User Modeling and User-Adapted Interaction

, Volume 23, Issue 5, pp 447–488

Recommending people to people: the nature of reciprocal recommenders with a case study in online dating

Authors

    • Computer Human Adapted Interaction (CHAI), School of Information TechnologiesUniversity of Sydney
  • Tomasz Rej
    • Computer Human Adapted Interaction (CHAI), School of Information TechnologiesUniversity of Sydney
  • Joshua Akehurst
    • Computer Human Adapted Interaction (CHAI), School of Information TechnologiesUniversity of Sydney
  • Irena Koprinska
    • Computer Human Adapted Interaction (CHAI), School of Information TechnologiesUniversity of Sydney
  • Kalina Yacef
    • Computer Human Adapted Interaction (CHAI), School of Information TechnologiesUniversity of Sydney
  • Judy Kay
    • Computer Human Adapted Interaction (CHAI), School of Information TechnologiesUniversity of Sydney
Original Paper

DOI: 10.1007/s11257-012-9125-0

Cite this article as:
Pizzato, L., Rej, T., Akehurst, J. et al. User Model User-Adap Inter (2013) 23: 447. doi:10.1007/s11257-012-9125-0

Abstract

People-to-people recommenders constitute an important class of recommender systems. Examples include online dating, where people have the common goal of finding a partner, and employment websites where one group of users needs to find a job (employer) and another group needs to find an employee. People-to-people recommenders differ from the traditional items-to-people recommenders as they must satisfy both parties; we call this type of recommender reciprocal. This article is the first to present a comprehensive view of this important recommender class. We first identify the characteristics of reciprocal recommenders and compare them with traditional recommenders, which are widely used in e-commerce websites. We then present a series of studies and evaluations of a content-based reciprocal recommender in the domain of online dating. It uses a large dataset from a major online dating website. We use this case study to illustrate the distinctive requirements of reciprocal recommenders and highlight important challenges, such as the need to avoid bad recommendations since they may make users to feel rejected. Our experiments indicate that, by considering reciprocity, the rate of successful connections can be significantly improved. They also show that, despite the existence of rich explicit profiles, the use of implicit profiles provides more effective recommendations. We conclude with a discussion, linking our work in online dating to the many other domains that require reciprocal recommenders. Our key contributions are the recognition of the reciprocal recommender as an important class of recommender, the identification of its distinctive characteristics and the exploration of how these impact the recommendation process in an extensive case study in the domain of online dating.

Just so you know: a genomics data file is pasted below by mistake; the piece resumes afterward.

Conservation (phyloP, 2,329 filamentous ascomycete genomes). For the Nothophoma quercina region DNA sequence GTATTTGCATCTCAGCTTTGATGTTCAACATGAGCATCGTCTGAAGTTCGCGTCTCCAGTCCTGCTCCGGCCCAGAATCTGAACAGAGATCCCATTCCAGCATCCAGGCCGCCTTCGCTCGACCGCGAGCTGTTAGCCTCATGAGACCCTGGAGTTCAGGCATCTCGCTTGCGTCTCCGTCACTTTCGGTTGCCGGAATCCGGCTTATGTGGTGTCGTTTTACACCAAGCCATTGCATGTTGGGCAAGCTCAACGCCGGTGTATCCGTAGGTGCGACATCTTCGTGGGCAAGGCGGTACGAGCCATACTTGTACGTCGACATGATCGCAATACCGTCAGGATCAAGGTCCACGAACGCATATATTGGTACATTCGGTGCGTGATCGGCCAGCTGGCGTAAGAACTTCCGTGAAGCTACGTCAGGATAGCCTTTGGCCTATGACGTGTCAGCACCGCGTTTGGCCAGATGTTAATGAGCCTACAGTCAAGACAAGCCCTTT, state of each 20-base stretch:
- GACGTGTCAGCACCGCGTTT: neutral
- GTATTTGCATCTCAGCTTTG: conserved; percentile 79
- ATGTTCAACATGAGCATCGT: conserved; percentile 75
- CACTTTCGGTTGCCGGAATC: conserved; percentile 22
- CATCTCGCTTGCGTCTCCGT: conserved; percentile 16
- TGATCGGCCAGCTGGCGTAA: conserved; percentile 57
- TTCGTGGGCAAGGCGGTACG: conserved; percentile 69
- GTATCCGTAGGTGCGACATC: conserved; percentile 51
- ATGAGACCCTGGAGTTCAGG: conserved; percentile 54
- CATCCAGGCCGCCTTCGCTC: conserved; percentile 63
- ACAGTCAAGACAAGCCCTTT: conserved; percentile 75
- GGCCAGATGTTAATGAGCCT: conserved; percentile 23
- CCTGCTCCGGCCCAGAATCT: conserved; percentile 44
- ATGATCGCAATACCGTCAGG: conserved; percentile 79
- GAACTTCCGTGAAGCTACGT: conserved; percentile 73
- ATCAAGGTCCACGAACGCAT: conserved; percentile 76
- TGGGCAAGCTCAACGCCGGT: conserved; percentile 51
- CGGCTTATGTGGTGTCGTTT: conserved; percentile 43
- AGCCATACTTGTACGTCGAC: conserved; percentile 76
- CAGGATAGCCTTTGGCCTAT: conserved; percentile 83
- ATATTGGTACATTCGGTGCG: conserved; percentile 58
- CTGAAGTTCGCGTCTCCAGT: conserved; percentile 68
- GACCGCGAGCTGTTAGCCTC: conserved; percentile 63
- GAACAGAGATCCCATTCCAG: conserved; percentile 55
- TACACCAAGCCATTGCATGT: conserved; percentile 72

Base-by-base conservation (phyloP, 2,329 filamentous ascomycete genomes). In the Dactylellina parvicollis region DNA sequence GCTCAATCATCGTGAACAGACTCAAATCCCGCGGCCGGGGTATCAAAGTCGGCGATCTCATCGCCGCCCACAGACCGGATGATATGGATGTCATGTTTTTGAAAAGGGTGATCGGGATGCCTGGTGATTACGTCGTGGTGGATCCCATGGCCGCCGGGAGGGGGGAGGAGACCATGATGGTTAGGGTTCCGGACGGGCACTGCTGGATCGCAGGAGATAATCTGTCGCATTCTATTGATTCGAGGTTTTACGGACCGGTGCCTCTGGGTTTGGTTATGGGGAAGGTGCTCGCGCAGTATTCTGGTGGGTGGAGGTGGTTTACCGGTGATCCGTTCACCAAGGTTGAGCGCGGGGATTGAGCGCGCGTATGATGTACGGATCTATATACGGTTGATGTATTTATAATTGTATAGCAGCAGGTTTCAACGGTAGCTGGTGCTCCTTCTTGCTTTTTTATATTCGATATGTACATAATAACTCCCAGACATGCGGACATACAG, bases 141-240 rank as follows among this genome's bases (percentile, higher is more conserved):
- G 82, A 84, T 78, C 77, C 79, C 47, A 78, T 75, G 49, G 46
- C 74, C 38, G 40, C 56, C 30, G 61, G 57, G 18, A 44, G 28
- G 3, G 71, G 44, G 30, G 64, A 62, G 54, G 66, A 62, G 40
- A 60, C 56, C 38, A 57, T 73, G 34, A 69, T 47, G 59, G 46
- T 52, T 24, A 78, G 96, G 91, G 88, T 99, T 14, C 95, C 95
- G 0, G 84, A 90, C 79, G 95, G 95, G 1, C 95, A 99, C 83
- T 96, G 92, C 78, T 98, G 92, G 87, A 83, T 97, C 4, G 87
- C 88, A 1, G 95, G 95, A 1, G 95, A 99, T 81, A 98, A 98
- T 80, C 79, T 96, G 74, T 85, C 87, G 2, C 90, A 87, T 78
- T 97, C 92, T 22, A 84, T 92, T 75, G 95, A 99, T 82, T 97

Keywords

Recommender systemsOnline datingReciprocity
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Copyright information

© Springer Science+Business Media B.V. 2012